The First Amendment states, in pertinent part:

Congress shall make no law ... abridging ... the right of the people ... to petition the Government for a redress of grievances.

Defendant asks, "How can I maintain my maximum Right to petition for redress of grievances, if that person whom I choose to speak for me is not permitted to do so?"

If Congress passes a statute requiring a federal court to abide a statute of the State in which it sits, and said statute of a state purports to make it a crime for a Defendant to be represented by a non-attorney, then Congress has effectively done not only what the Constitution does not authorize it to do, but it has done what is also expressly forbidden.

If such is the case, then Congress has made a "law" which frustrates the Right of The People, and the Defendant, "to petition the Government for a redress of grievances."

Of what use is the Right to Petition for Redress of Grievances if the Defendant is personally handicapped by government? This handicap arises because the Defendant needs assistance in his petitioning, and yet the he is limited by a bar association, or a state, or a court which says that a competent "friend" cannot be permitted to speak for the Petitioner because said "friend" has not been brainwashed in certain "approved" law schools. In is in such law schools that the deprivation of the Constitutional Rights, although set forth in plain and unambiguous language in the Constitution itself, is not "settled doctrine."

The "licensed attorneys" and "attorney-judges" say that "The Constitution is what the Supreme Court says it is." What if the Congress passes a law saying that any bureaucrat can rape any layman's wife and the Supreme Court says, "Yes, that's perfectly in harmony with the Constitution?"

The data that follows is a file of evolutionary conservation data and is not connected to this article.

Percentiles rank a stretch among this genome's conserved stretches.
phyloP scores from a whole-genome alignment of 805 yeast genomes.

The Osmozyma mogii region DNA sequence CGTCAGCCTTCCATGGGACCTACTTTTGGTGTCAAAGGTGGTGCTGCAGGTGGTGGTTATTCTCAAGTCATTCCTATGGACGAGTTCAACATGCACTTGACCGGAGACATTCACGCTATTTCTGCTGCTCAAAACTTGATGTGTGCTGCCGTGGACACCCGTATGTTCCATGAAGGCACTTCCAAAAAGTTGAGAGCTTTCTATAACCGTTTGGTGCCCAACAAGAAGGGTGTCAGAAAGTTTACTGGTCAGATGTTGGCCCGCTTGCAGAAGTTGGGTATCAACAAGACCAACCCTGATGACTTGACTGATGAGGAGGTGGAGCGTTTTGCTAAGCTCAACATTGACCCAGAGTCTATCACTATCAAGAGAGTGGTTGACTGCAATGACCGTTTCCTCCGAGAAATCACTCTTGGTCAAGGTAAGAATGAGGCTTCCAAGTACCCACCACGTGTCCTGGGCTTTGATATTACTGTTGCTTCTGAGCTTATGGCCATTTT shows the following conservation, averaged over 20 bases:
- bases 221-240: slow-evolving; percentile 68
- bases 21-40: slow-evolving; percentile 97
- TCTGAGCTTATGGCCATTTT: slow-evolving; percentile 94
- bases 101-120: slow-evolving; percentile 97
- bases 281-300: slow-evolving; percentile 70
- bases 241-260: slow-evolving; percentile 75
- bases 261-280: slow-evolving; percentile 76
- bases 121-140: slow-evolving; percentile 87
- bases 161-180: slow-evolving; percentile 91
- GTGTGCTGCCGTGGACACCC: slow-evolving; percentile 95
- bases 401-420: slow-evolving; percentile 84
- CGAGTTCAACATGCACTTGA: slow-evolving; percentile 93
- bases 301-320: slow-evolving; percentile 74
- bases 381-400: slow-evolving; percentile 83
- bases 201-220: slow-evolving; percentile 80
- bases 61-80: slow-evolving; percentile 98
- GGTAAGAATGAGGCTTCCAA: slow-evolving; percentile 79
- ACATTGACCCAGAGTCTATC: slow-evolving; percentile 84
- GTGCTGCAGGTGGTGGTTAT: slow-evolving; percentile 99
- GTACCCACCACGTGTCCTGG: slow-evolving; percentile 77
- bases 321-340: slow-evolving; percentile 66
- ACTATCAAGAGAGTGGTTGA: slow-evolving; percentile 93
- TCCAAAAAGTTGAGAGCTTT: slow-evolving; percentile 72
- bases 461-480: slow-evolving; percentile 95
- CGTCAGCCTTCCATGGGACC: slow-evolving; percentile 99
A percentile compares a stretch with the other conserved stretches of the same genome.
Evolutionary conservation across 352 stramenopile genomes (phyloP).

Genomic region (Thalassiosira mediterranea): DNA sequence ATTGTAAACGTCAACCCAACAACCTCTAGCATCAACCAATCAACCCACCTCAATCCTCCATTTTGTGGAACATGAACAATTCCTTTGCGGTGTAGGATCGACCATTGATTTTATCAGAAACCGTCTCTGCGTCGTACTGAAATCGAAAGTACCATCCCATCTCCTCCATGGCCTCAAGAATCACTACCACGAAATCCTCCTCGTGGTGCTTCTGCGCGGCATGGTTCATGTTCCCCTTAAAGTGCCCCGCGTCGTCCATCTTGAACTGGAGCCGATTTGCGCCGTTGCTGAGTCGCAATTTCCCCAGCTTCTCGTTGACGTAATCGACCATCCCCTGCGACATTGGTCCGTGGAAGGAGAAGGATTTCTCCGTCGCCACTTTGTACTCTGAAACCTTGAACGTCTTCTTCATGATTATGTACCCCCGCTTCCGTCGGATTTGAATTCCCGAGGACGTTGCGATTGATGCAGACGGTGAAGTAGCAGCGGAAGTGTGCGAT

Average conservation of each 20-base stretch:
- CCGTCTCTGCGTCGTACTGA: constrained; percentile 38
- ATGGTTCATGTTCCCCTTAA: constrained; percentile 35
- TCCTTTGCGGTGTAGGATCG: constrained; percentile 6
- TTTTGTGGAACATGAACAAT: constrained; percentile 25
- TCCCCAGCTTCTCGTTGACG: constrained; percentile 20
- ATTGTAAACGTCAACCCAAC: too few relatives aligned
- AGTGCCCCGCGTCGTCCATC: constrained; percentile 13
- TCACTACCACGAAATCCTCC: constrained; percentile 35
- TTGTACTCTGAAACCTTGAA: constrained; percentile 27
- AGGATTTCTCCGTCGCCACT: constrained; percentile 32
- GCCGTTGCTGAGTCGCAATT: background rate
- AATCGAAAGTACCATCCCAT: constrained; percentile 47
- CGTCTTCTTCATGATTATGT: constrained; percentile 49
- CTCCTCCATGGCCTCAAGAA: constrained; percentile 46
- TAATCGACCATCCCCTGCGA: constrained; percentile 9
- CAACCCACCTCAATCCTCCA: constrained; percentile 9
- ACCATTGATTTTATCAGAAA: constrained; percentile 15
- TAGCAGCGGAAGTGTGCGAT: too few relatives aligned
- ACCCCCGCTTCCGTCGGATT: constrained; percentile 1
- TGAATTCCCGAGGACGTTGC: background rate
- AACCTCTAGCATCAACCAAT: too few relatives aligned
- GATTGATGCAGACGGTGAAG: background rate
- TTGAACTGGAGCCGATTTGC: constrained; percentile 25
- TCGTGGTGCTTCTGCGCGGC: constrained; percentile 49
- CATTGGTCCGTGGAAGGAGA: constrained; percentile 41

Then, are we The People to stand for it? Who gave them said authority? Now, what should The People do who have such a Congress and such a Supreme Court? Are the lower court judges brave enough to challenge it, or are they "bound" to follow the higher Court judges?

And where is the member of the bar, the licensed attorney, who now steps forward and announces that the Supreme Court is mistaken? Where does his license go to? Now, who is going to permit him to appear in Court if he doesn't buckle down and stop rocking the establishment?

Obviously, an extreme example has been used; but it is significant. Laymen would not have to stand for such nonsense. Licensed attorneys ... who knows?

That laymen should be subjected to a "drifting" and "unstable" Constitution — which happens to be what some justices "think it is" at the moment — can be very frustrating, and that a jury cannot hear a "Counsel" who is not beholden to such a damnable floating doctrine, are indeed a denial of "the Right to Petition (effectively) for Redress of Grievances." To preserve justice, to preserve the semblance of a fair trial and an impartial jury, let the Defendant petition for Redress of Grievances to the jury through "Counsel of his choice," who is not beholden to a corrupt and degenerate system which has perverted the very law by which it pretends to rule and which it pretends to protect and uphold.

Defendant believes that true religion guarantees freedom of choice, or freedom to choose, to elect, and to select, taking responsibility for the consequences of said choices.

Defendant further believes that he has the right to help others and, in turn, to be helped by those willing voluntarily to answer his call for assistance. In this case, he particularly means in the Courtroom where a hostile government is violating its own laws and trampling upon the Rights of the Sovereign People, which its officers are sworn to protect.

When all the mighty force of an all powerful government is arrayed against a lone individual who has the courage to point out the government's inequities, said individual should be entitled, most of all, to the protection of his religious convictions and rights.

Under the First Amendment, the right of conscience and the right to believe, as long as the same does not trample upon the rights of others, is the number one right protected by government. In pertinent part, the First Amendment states:

Congress shall make no law respecting an establishment of religion, or prohibiting the free exercise thereof ....